Medication synchronization is catching on across the nation.
More than 23 pharmacy chains in the United States have implemented medication synchronization programs, or the appointment-based model (ABM), totaling more than 20,000 community pharmacies, along with roughly 2,000 independent pharmacies, according to the APhA Foundation. Some states have even passed legislation to remove barriers to help streamline the process for patients.
Medication synchronization involves a pharmacist looking at a patient’s medications and then syncing them all up for pick-up on a single, convenient day each month. It also creates an opportunity for pharmacists to provide a monthly check-in call before the patient comes in, and medication therapy management (MTM) during the appointment.
A campaign from the APhA Foundation, called Align My Refills, is creating awareness among consumers around medication synchronization. The campaign kicked off in October 2014, during American Pharmacists Month, with a national media tour and engagement with stakeholder groups focused on caregiving, patient safety and chronic disease prevention.
The APhA Foundation has an implementation guide on its resources page for pharmacies interested in medication synchronization, and a map for patients who want to find a nearby pharmacy offering medication synchronization. Pharmacies already offering med sync can register to be listed on the map.
“Our goal through this campaign is to make patients aware that pharmacies are providing this service and promote how valuable developing a relationship with their pharmacist is to their health,” said Mindy Smith, BSPharm, Executive Director of the APhA Foundation.
One of the biggest challenges with medication synchronization programs is the cost to the patient.
According to Bri Morris, PharmD, Associate Director of Strategic Initiatives at the National Community Pharmacists Association (NCPA), pharmacists often have to do partial fills—less than a 30 days’ supply—in order to align the patients’ medications. Those partial refills are normally not covered by the patient’s insurance, however.
As of January 1, 2014, changes under Medicare Part D required plan sponsors to offer prorated copayments, accomplished through new submission clarification codes, to Medicare beneficiaries for medication synchronization. The medications must be Part D–covered drugs, and oral antibiotics are exempt.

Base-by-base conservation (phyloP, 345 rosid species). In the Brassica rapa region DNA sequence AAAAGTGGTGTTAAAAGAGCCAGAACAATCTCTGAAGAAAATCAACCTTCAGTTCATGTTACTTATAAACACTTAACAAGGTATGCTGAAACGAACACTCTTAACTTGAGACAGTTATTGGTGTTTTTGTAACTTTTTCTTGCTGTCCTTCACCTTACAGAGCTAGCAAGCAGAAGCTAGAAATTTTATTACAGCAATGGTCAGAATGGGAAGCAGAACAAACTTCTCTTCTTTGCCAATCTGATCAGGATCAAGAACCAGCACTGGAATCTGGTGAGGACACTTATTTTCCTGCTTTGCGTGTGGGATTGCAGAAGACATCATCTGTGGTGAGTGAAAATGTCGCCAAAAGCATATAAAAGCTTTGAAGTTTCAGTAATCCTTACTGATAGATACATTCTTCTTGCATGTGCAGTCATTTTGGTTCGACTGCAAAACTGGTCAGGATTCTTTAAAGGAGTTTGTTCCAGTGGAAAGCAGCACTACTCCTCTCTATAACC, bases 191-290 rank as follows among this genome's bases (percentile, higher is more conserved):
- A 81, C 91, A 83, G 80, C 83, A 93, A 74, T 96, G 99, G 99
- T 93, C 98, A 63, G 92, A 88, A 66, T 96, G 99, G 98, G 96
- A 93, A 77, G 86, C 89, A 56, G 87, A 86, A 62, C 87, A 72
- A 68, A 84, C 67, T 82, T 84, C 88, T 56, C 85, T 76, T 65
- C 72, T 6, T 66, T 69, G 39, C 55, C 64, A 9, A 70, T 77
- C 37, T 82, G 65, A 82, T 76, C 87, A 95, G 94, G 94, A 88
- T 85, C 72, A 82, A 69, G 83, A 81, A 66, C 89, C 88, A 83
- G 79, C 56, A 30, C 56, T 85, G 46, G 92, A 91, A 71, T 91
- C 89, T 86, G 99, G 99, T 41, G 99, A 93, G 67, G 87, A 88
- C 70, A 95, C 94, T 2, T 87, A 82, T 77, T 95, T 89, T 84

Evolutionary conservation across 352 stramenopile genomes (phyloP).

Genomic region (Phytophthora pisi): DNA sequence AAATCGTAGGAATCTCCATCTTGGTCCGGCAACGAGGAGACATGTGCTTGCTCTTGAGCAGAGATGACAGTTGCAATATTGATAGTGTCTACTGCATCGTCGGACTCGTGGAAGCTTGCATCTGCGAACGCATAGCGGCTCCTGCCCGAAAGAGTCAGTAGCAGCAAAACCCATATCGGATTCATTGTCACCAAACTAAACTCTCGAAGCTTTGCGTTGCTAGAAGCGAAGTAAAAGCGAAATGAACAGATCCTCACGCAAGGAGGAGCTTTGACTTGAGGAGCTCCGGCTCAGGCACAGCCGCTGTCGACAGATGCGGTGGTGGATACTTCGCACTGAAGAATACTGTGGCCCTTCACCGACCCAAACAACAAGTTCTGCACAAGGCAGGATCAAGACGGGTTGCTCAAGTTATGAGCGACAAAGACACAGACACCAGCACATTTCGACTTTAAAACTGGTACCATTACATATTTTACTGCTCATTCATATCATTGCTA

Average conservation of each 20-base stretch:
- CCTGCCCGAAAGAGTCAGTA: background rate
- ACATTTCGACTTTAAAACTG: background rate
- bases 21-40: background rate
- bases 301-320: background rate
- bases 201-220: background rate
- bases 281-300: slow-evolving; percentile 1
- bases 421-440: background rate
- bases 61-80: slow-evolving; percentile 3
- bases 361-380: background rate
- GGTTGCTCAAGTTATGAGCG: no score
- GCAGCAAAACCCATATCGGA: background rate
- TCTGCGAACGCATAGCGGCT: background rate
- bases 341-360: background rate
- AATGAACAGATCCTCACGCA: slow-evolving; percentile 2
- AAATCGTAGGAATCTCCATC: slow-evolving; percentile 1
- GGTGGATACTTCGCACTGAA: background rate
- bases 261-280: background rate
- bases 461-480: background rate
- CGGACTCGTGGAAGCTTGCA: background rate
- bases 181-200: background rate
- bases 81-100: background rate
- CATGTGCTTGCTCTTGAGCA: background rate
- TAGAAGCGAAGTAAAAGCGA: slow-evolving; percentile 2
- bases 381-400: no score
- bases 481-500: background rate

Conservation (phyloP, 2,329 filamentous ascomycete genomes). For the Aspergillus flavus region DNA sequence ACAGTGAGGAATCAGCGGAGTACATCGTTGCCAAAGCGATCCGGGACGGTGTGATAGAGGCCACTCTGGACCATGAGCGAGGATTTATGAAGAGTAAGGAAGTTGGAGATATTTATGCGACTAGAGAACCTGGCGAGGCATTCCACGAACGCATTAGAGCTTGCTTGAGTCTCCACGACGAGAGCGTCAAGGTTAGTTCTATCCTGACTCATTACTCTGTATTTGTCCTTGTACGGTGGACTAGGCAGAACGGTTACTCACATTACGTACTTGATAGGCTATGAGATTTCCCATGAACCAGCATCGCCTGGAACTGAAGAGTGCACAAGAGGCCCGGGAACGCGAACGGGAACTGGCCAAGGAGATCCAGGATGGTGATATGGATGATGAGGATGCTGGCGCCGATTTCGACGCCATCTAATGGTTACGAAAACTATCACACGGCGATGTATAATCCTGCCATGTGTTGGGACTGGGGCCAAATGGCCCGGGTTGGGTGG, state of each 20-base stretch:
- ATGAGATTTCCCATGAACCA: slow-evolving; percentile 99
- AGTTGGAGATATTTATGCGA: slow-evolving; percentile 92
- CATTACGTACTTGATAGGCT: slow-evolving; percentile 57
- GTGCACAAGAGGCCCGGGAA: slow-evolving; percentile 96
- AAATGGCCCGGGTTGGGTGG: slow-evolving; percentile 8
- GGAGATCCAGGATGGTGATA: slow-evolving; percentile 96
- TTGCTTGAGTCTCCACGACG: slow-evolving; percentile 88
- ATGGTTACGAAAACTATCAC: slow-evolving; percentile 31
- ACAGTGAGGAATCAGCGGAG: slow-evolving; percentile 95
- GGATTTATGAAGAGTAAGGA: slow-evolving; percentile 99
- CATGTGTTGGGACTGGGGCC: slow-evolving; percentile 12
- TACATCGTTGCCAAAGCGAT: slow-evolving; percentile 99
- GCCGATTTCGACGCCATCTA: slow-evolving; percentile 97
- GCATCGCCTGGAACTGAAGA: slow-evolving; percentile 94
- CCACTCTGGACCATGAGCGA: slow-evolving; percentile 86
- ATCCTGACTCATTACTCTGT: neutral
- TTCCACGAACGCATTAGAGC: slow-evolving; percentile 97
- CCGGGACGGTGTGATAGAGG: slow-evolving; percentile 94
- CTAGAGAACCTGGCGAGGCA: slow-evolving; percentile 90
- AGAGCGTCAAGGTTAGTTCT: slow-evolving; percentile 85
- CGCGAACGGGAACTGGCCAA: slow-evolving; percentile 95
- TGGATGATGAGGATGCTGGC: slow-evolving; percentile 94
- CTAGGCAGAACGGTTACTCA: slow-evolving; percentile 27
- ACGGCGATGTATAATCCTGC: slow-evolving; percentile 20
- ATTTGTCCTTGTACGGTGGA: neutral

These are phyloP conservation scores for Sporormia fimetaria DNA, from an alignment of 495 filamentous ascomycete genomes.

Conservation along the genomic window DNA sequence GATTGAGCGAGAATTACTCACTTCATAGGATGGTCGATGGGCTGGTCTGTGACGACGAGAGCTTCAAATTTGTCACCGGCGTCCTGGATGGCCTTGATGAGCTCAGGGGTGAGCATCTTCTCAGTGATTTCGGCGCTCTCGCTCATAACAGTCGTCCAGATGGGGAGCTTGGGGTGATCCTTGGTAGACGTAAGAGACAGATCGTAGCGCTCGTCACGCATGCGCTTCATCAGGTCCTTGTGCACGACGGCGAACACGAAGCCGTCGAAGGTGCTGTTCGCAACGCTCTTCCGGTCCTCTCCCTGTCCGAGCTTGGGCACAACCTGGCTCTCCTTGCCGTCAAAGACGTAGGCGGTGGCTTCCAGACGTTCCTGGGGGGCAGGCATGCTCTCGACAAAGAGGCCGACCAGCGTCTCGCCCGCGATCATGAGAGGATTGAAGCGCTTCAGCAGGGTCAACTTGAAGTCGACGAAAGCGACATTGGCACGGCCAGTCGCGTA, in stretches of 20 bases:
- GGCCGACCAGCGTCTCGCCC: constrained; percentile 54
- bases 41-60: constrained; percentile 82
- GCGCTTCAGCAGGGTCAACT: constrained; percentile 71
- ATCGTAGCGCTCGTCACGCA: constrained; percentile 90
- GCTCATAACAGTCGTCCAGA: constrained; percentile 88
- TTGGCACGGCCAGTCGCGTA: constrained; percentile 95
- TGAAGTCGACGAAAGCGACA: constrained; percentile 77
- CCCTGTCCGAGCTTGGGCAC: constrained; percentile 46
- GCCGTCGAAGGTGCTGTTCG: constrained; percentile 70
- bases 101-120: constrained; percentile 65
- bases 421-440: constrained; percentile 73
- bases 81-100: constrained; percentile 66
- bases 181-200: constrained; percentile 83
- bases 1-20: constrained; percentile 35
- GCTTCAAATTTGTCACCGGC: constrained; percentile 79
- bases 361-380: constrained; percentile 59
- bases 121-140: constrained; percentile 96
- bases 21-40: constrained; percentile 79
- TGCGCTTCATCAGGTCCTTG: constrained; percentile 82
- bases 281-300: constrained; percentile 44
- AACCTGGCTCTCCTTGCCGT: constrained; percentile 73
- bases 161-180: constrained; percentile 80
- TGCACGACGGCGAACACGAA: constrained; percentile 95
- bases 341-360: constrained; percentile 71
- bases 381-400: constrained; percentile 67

“That helped for all Part D patients because they now have a way to get those prorated copays for the short fills to be able to initially synchronize their medications,” Morris told Pharmacy Today.
Following this regulation, some states have been interested in passing legislation that applies the same principle to the private insurance sector. Thirteen states introduced bills during the 2014 legislative session that forbade insurance plans from denying coverage for refills made to synch multiple prescription refills.
Legislation has been passed in Connecticut, Colorado, Oregon, and Utah. Although a bill wasn’t passed in Vermont, the state’s two major health insurers said they would allow patients to synch their medications at no additional cost without the need for a law.
“The activity we had during this last legislative session really gives us an idea of where state legislators are headed,” said Morris. “We anticipate that several states will introduce legislation on this is the 2015 session too.”
Still, Morris said education about medication synchronization is needed across the board—from student pharmacists understanding medication adherence to prescribers knowing what a partial fill is and why a pharmacy would request one.
“I think education with all stakeholders would really help increase participation in medication synchronization programs and help it grow,” said Morris.
Nearly 3 years ago, NCPA launched a medication synchronization program, called Simplify My Meds, in independent pharmacies across the country. Morris said the number of patients participating in the program has tripled in the past year.